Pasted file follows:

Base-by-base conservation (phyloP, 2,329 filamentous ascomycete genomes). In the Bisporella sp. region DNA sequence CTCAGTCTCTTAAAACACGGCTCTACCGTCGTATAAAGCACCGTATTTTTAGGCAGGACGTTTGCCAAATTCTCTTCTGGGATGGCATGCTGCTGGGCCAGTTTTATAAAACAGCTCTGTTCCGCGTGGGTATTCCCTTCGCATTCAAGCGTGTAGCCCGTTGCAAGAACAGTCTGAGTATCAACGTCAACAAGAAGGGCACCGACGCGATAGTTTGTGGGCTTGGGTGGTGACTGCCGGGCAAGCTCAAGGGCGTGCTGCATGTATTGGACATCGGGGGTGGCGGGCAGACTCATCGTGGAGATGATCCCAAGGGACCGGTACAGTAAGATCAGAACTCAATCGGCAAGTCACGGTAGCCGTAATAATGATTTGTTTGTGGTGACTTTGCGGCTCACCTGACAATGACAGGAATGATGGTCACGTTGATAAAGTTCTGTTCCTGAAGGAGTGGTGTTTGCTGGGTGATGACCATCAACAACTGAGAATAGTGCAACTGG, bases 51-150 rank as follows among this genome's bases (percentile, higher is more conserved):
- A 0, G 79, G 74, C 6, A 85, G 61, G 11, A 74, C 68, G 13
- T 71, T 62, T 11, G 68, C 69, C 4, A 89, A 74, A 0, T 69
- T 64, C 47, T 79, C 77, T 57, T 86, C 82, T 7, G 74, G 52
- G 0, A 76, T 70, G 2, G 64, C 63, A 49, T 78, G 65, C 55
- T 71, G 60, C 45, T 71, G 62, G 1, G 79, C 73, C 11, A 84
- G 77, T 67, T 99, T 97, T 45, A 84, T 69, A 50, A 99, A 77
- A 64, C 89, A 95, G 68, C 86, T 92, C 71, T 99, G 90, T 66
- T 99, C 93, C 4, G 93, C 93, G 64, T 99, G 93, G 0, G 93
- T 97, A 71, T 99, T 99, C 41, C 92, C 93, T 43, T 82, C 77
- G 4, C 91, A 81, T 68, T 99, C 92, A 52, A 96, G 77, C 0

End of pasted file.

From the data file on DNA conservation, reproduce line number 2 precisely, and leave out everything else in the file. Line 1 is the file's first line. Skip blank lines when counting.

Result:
- A 0, G 79, G 74, C 6, A 85, G 61, G 11, A 74, C 68, G 13